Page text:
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Church land serves as a vegetable garden to help feed community
Restrictions introduced during South Africa's lockdown to fight the coronavirus have highlighted the need for the resurgence of food gardens.
In an attempt to help the community of Hawston, environmental consultant and natural scientist, Melun Jeptha and partners, are in the process of establishing a vegetable and herb garden project that will give residents the opportunity to grow food for their families.
The garden is situated on the property of the St Andrews Church in Hawston behind the Overstrand Care Centre and Ability House.
When the Hawston gardeners heard about the ‘One Home, One Garden’ initiative that is gaining momentum in the Western Cape, they asked Ward 8 Councillors Elnora Gillion and Arnie Africa to approach Masizole Mnqasela, Speaker of the Western Cape Provincial and the Constituency Head for Overstrand, to invite the Western Cape Minister of Agriculture, Dr Ivan Meyer, to showcase their garden for possible support whenever he comes to the Overstrand area.
On Tuesday, 11 August 2020, a delegation led by the Minister of Agriculture, paid a visit to Hawston where they were given a brief overview of the garden.
In her introduction, Melun Jeptha, said a handful of volunteers, started to clear the land in the beginning of May 2020.
The next phase (June/July) focussed on planting perennials and herbs to enrich and building up the soil, getting the compost going and by planting seasonal vegetables that do not require much water. Now, members of the community, primarily women, will learn how to make their own compost, how to plant and grow their own food.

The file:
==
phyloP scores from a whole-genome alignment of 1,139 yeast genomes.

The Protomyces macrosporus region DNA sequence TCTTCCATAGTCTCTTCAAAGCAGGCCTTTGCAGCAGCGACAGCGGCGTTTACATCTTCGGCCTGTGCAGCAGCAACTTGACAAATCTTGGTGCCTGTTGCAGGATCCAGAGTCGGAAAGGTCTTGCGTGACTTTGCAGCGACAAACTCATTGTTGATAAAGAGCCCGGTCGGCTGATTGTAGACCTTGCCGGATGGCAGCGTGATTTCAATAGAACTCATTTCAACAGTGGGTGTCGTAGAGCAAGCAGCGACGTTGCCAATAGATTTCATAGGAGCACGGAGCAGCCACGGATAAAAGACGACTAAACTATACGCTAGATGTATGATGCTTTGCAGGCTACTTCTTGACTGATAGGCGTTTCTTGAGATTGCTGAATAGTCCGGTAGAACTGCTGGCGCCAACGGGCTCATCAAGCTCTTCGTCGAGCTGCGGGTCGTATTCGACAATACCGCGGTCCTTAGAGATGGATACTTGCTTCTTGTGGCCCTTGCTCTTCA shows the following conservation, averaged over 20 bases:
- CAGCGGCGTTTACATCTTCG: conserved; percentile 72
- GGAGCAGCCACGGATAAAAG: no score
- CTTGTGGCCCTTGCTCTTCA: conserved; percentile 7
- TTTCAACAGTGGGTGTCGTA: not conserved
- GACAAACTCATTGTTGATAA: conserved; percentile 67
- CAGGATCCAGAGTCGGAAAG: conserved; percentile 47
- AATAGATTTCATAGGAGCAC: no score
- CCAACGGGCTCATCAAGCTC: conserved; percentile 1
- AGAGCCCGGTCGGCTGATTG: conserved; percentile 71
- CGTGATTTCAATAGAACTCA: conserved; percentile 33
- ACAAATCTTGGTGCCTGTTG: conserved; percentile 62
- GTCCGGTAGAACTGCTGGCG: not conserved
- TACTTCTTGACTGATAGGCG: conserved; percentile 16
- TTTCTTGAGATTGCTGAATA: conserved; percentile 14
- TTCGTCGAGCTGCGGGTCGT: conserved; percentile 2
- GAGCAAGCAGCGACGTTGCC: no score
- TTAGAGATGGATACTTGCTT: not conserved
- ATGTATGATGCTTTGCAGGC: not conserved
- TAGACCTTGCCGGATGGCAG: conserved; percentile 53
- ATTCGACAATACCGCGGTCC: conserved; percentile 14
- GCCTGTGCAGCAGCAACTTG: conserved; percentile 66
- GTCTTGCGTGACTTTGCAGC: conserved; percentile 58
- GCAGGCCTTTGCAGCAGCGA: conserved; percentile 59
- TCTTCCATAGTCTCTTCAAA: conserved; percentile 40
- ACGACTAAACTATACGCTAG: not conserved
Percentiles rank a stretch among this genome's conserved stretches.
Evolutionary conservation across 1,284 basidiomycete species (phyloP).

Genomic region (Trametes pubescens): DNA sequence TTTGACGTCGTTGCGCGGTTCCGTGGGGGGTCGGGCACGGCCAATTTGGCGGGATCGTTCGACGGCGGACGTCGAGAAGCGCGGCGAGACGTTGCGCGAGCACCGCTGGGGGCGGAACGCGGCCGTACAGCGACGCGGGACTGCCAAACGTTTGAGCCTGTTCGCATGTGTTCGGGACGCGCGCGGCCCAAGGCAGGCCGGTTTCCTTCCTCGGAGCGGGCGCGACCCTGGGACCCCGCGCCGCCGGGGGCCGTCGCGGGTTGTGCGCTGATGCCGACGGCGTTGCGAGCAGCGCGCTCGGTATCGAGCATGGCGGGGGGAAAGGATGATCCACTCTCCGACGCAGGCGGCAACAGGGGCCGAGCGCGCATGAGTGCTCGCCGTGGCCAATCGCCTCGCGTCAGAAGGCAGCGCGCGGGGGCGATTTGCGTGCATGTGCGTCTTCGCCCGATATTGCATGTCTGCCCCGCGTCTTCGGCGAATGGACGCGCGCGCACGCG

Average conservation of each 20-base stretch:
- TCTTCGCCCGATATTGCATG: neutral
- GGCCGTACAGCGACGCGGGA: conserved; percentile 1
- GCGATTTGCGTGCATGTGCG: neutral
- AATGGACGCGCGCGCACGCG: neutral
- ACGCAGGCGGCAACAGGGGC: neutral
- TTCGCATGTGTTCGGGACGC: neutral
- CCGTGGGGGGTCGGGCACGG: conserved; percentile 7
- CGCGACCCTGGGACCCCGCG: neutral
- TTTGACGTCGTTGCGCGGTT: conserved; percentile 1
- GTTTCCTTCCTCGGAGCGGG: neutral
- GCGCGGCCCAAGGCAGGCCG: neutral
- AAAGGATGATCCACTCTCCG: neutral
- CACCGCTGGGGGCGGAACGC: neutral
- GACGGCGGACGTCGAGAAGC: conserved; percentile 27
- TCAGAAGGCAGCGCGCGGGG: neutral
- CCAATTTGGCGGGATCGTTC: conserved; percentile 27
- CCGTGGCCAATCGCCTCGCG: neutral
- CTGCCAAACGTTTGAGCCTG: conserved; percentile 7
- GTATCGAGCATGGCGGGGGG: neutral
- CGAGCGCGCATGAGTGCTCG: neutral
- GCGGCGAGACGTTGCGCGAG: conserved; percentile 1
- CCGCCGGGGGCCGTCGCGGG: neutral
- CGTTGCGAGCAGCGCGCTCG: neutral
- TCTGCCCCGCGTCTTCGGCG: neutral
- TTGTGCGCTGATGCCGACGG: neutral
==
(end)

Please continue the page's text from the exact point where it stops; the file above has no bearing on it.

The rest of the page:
She explained that once in production, a portion of the vegetables will go into the hospice nutritional programme. Plants can also be used as bartering currency and hopefully, vegetable swaps can become a new way to participate in the sharing economy.
As soon as the garden can produce a surplus, pickles, jams and preserves will be made which they hope to sell at farmers’ markets and/or restaurants.
Because of the water challenges and restrictions in Greater Hermanus, it would be ideal to re-use the greywater from the Hospice and to harvest rainwater or have a dedicated well point or borehole to make sure the veggie garden is sustainable.
Other items on the wish list include a proper garden shed to secure tools, more gardening tools, hay/straw to use in beddings, shade cloth and perhaps a Jojo tank.
Speaking from the site, Minister Meyer said projects such as this will teach people not to rely on government but to also do things for themselves and become independent – that is why every household needs to have a food garden as it will contribute towards the family’s food security needs throughout the year.
According to him, the WC Department of Agriculture provides a wide range of support and advisory services to help with maintaining and improving the gardens.
He urges residents to make use of the knowledge available at Elsenburg and within his Department and to make sure to get the most from the networking. He then introduced Hennis Germishuys, District Manager: Land Care for the Overberg Region and Jerry Aries of the Department of Agriculture who donated seedlings and compost to the Hawston Garden Club.
In closing, the Minister thanked Carolyn Martin and Ann Wright for their time and commitment and once again thanked Father Franken for making land available. "I am very grateful to have partners such as Old Mutual on board,” he said.
Before the delegation was given a tour of the newly established garden, Deputy Mayor Elnora Gillion said she hoped that the progress of the Hawston Community Garden Club will entice more residents to learn about gardening so that they too can grow fresh vegetables for their own tables.
Should anybody be able to assist, email Melun on firstname.lastname@example.org or Ann Wright on email@example.com